our valley to immerse us in redemption as it had the
grass and leaves. A whirlwind, light and easy, stirred
the ashes, lifting up our cares and bearing them
away.

The next day, angels came to carry me to the
gathering at the dawn. They wrapped me in a
blanket like a robe, a fleece of creamy white. An
angel said his name—Abdullah, “servant of God” —
and lifted me above the snow and kept me warm
against the lingering night, but I could see below—
apple orchards, not yet heavy with their crop but
light and lacy with the promise of it; farms and
chapels, people rising early to their chores; rivers,
lakes, clear water lapping at the verges—such
unearthly loveliness, a hazy color wheel that slowly,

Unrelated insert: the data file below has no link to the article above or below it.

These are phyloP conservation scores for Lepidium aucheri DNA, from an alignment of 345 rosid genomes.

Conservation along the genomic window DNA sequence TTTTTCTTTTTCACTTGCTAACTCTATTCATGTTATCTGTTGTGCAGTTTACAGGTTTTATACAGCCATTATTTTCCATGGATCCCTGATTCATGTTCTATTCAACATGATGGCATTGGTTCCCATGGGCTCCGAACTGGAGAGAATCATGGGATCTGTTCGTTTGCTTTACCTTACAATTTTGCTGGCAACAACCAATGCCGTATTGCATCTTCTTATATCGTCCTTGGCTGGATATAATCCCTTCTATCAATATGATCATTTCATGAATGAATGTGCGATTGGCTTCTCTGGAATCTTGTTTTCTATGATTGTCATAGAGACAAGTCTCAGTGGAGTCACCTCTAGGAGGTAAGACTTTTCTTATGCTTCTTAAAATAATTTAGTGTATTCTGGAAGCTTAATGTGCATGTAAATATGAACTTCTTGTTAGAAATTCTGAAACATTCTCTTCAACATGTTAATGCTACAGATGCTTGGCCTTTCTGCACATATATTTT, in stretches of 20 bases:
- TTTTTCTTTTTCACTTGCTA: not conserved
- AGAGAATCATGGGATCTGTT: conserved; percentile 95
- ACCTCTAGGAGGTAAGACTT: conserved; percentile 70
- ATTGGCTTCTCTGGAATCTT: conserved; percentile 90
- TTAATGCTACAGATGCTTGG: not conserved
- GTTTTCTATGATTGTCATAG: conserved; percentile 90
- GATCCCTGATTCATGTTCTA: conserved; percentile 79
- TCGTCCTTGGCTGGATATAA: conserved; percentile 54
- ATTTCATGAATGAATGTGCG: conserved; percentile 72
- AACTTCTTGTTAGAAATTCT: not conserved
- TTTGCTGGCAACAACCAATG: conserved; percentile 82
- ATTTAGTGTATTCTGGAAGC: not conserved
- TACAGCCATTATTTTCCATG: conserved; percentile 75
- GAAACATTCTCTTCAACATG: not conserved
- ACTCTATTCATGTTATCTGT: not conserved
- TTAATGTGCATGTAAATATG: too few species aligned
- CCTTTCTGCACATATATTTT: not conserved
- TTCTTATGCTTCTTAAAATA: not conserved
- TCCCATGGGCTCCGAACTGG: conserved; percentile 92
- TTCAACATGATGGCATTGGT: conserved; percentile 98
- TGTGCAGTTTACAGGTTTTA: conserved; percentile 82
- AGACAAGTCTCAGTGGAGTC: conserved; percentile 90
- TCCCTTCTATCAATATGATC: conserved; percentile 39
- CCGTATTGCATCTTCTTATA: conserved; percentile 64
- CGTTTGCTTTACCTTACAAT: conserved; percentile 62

lazily came into focus, nothing hurrying, released
from time.

We came at last to highlands overlooking tidy fields
and greening vales where sheep were going out
to graze; and there, beside a waterfall, the others
waited to be healed and purified. And all was as it
had been yesterday except, upon that hill, what had
been new the day before was newer still today.

I never did confide a word of my experience
among the penitents and angels… the ashes of
our suffering and pain ascending to oblivion…
for I confess I feared they’d say that it was “just
a dream.” But who can know what streams of
love and peace might course throughout the
universe, and where, and when they might flow
by? Yet I have seen the world created, new and
luminous, and I can always find that place,
where it is always morning, early in the spring. I
only close my eyes and fly on angels’ wings to
Eden, where God sojourns peacefully at dawn.

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Prayers for Life’s Unfolding